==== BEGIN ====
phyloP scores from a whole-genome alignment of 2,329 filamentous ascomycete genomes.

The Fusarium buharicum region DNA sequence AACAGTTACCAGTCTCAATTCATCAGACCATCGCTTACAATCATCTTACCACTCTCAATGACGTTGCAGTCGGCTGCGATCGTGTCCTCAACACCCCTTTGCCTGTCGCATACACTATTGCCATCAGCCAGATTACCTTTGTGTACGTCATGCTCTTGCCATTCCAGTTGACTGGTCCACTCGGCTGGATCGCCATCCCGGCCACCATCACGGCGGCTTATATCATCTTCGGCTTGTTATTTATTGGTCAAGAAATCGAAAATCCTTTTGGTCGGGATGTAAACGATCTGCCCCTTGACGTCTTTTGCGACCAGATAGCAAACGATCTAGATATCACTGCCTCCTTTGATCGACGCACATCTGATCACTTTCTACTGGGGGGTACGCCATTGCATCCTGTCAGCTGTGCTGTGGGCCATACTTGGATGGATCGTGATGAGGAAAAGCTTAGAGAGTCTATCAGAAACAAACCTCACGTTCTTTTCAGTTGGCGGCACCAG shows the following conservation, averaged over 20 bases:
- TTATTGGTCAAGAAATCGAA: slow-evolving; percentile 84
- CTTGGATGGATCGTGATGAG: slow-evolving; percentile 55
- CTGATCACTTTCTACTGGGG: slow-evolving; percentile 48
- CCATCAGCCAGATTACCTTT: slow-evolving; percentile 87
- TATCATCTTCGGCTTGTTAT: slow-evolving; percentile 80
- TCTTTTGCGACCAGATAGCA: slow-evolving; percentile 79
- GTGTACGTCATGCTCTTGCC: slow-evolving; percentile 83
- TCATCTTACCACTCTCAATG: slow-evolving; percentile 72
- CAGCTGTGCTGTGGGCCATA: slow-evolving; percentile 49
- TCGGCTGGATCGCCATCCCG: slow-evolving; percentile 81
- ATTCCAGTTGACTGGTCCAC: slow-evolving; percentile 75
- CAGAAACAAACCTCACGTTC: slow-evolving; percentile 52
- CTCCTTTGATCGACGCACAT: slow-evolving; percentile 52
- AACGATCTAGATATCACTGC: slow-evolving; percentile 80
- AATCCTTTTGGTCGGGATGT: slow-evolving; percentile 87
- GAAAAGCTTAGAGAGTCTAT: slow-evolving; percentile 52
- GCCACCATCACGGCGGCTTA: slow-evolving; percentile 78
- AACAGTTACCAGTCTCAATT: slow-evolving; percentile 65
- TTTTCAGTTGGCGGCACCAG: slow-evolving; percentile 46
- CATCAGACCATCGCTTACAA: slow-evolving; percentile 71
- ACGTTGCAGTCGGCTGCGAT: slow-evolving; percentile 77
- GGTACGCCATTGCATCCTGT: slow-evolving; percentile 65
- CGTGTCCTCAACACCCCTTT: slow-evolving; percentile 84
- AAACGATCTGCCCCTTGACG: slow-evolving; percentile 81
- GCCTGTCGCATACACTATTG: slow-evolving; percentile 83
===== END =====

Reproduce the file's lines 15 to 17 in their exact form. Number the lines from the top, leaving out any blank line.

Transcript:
- CTCCTTTGATCGACGCACAT: slow-evolving; percentile 52
- AACGATCTAGATATCACTGC: slow-evolving; percentile 80
- AATCCTTTTGGTCGGGATGT: slow-evolving; percentile 87